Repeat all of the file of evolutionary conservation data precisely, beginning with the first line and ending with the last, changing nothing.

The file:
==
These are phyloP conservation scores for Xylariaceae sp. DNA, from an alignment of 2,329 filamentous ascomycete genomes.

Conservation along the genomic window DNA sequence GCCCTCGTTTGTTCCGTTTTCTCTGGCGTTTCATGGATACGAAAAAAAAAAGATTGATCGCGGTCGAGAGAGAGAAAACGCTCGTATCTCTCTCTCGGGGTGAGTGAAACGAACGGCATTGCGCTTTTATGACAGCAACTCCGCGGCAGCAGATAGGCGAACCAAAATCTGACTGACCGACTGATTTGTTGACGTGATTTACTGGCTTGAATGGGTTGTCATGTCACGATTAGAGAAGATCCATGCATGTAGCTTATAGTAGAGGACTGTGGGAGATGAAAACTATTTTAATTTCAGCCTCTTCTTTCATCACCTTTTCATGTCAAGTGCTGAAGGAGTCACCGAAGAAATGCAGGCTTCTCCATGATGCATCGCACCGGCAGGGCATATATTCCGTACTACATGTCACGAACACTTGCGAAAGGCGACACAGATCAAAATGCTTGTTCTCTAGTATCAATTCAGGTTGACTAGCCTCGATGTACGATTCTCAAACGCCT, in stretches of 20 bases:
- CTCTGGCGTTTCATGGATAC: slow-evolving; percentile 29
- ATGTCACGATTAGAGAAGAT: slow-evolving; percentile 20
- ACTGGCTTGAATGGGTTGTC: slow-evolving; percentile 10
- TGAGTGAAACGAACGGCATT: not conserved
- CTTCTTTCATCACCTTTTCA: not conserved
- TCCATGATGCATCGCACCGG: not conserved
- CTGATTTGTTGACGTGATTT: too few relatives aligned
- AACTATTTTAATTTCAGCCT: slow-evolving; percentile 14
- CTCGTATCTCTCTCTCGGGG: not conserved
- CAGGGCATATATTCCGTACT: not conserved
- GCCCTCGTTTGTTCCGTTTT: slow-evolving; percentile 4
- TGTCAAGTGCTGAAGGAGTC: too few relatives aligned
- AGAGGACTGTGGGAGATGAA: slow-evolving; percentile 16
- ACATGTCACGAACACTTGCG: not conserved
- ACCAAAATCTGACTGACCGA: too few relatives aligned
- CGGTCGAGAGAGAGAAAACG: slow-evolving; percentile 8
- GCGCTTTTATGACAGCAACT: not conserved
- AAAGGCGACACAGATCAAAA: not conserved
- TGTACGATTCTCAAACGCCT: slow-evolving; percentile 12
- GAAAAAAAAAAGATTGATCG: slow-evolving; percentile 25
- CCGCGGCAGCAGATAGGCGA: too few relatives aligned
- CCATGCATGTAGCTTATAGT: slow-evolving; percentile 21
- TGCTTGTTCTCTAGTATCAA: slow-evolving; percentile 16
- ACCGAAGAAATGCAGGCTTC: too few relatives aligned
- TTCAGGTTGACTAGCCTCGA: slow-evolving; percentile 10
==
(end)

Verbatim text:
These are phyloP conservation scores for Xylariaceae sp. DNA, from an alignment of 2,329 filamentous ascomycete genomes.

Conservation along the genomic window DNA sequence GCCCTCGTTTGTTCCGTTTTCTCTGGCGTTTCATGGATACGAAAAAAAAAAGATTGATCGCGGTCGAGAGAGAGAAAACGCTCGTATCTCTCTCTCGGGGTGAGTGAAACGAACGGCATTGCGCTTTTATGACAGCAACTCCGCGGCAGCAGATAGGCGAACCAAAATCTGACTGACCGACTGATTTGTTGACGTGATTTACTGGCTTGAATGGGTTGTCATGTCACGATTAGAGAAGATCCATGCATGTAGCTTATAGTAGAGGACTGTGGGAGATGAAAACTATTTTAATTTCAGCCTCTTCTTTCATCACCTTTTCATGTCAAGTGCTGAAGGAGTCACCGAAGAAATGCAGGCTTCTCCATGATGCATCGCACCGGCAGGGCATATATTCCGTACTACATGTCACGAACACTTGCGAAAGGCGACACAGATCAAAATGCTTGTTCTCTAGTATCAATTCAGGTTGACTAGCCTCGATGTACGATTCTCAAACGCCT, in stretches of 20 bases:
- CTCTGGCGTTTCATGGATAC: slow-evolving; percentile 29
- ATGTCACGATTAGAGAAGAT: slow-evolving; percentile 20
- ACTGGCTTGAATGGGTTGTC: slow-evolving; percentile 10
- TGAGTGAAACGAACGGCATT: not conserved
- CTTCTTTCATCACCTTTTCA: not conserved
- TCCATGATGCATCGCACCGG: not conserved
- CTGATTTGTTGACGTGATTT: too few relatives aligned
- AACTATTTTAATTTCAGCCT: slow-evolving; percentile 14
- CTCGTATCTCTCTCTCGGGG: not conserved
- CAGGGCATATATTCCGTACT: not conserved
- GCCCTCGTTTGTTCCGTTTT: slow-evolving; percentile 4
- TGTCAAGTGCTGAAGGAGTC: too few relatives aligned
- AGAGGACTGTGGGAGATGAA: slow-evolving; percentile 16
- ACATGTCACGAACACTTGCG: not conserved
- ACCAAAATCTGACTGACCGA: too few relatives aligned
- CGGTCGAGAGAGAGAAAACG: slow-evolving; percentile 8
- GCGCTTTTATGACAGCAACT: not conserved
- AAAGGCGACACAGATCAAAA: not conserved
- TGTACGATTCTCAAACGCCT: slow-evolving; percentile 12
- GAAAAAAAAAAGATTGATCG: slow-evolving; percentile 25
- CCGCGGCAGCAGATAGGCGA: too few relatives aligned
- CCATGCATGTAGCTTATAGT: slow-evolving; percentile 21
- TGCTTGTTCTCTAGTATCAA: slow-evolving; percentile 16
- ACCGAAGAAATGCAGGCTTC: too few relatives aligned
- TTCAGGTTGACTAGCCTCGA: slow-evolving; percentile 10